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Welcome to Bhaat Avenue, your fortnightly dose of nothing in general and everything in particular! “Well... whatever... nevermind.” - Almost Anonymous
THE SHAH-SHANK DAMNATION Two angry young men take time out from their busy schedule to answer seemingly innocuous questions. Of course, they’ve got all the answers.
- The creator of the Nike swoosh symbol (Carolyn Davidson) was paid only $35 for it!
Q. All my friends eat at Harry's on Friday nights, but the only place I like is Park. Does this say something about me? A. As a matter of fact, yes. Where you eat on Friday/Saturday night has a large influence on what you're likely to end up as. See the box ? Q. I see that taking an oath is the in-thing these days. I want to take one myself but I can't think of a good cause to pledge myself to. Any suggestions?
Weekend hangout Vegies Park, bar LS, bar Park, family LS, family Cheddis Harry's Billoo's
Your Destiny Page 3 Socialite Wine Taster Liver Patient Homemaker Interior designer/Art critic Nihilist Communist Obesity
A. Dispensing oaths to readers is something we've been doing for a while now. Here's a good one – “I resolve to devote 22.5% of my time to academics and sports, 27% to personality development and the remaining amount of time in finding ways to further divide my time.”
- India is the country with the largest number of universities!
Funda ‘BYTES’ Computer tips from our in-house geek Make DC++ to start in low priority.
Running DC++ in low priority usually prevents your computer from freezing up much during uploads. But doing that the regular way is a chore... every time you start DC++, you have to go to the Task Manager (Ctrl+Alt+Del) > Processes, right-click DCPlusPlus.exe, Set Priority > Low. Wouldn't it be great if you can tell DC++ to start in low priority with just one click? You can do that with a simple batch file. Read on:
Q. I'm a first year. Academics is not my cup of tea. I'm not really interested in sports and I just don't understand the concept of social and cultural events. Technology events bore me. Surf It Up Can you think of Songfacts.com: If you've ever wanted to know more about a any other useful Open Notepad, and type in the following: way for me to song you love (or any song for that matter), then this is the site start /LOW DCPlusPlus.exe. Save this file in the DC++ directory as invest my time? for you. From possible interpretations to useless bits of trivia, this site is a searchable database of information compiled by "launch.bat. Right-click the shortcut you use to launch DC++, click "Properties", and in the "Target" field, change the " radio professionals, music enthusiasts, and visitors. Surf It Up! A. Illu DCPlusPlus.exe" to "launch.bat". Now every time you click that Uncyclopedia.org: This website claims to be a content-free Q. No one shortcut, DC++ will automatically start in Low priority! encyclopedia that anyone can edit. What it does not claim understands us to be but most certainly is, is a mind-blowing You may find that the shortcut has now lost it's icon. To get it unfortunate second hilarious, cynical parody of everything you've back, go to the shortcut properties again, click "Change years. Hath not a second year ever believed in. Just like its more useful icon...", browse, select the DCPlusPlus.exe file, and then eyes, organs, dimensions, senses, counterpart Wikipedia, articles can be choose the first icon in the list. affections, passions? If they prick us, do edited by users, as long as they we not bleed? If they tickle us, do we not laugh? follow the editing policy, You have probably figured out that any program, not just I don't want to be shunned anymore, help me! which is method of DC++, can be made to run in low priority this way. You enforcing that no article can also make it run in high priority, by replacing /LOW A. We’re terribly sorry but we cannot answer this question. contains anything useful with /HIGH or even /REALTIME. The "start" command Interaction with 2nd years is not allowed. (Bhaat Ave, anyone?) has many more options - to explore them all, type " Please send in your questions, comments, marriage proposals, hate mail Surf It Up! start /?" in the command prompt.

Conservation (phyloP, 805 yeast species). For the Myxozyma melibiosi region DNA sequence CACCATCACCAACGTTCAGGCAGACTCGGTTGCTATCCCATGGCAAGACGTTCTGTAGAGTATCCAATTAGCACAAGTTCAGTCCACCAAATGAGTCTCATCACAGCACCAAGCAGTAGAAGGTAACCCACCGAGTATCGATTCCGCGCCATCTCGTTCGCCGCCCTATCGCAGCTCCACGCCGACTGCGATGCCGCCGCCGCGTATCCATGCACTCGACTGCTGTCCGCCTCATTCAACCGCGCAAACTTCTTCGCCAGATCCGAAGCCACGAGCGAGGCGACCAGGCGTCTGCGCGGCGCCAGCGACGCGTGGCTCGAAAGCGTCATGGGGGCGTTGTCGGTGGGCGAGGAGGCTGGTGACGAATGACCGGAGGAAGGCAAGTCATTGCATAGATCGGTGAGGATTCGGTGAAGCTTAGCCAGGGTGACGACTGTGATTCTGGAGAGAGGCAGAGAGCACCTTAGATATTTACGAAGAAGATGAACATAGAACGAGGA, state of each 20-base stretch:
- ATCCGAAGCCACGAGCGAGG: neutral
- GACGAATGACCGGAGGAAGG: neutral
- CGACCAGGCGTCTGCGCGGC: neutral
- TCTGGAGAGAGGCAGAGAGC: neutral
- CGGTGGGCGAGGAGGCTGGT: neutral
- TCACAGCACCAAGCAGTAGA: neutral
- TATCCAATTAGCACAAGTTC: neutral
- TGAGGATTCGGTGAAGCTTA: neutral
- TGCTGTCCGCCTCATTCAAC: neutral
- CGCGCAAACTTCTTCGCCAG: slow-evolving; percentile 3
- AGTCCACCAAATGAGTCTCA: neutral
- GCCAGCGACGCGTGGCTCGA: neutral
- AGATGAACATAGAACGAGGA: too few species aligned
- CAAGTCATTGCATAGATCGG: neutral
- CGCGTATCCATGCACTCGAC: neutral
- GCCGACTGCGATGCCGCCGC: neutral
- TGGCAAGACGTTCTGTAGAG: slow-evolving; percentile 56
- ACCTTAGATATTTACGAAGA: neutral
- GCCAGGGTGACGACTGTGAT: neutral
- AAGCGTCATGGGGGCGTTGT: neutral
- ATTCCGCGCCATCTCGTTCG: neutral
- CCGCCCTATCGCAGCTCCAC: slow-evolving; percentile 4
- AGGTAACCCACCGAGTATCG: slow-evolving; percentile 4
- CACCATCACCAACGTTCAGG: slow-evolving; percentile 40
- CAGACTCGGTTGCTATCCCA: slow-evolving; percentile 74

and credit card numbers to email@example.com. We’re listening!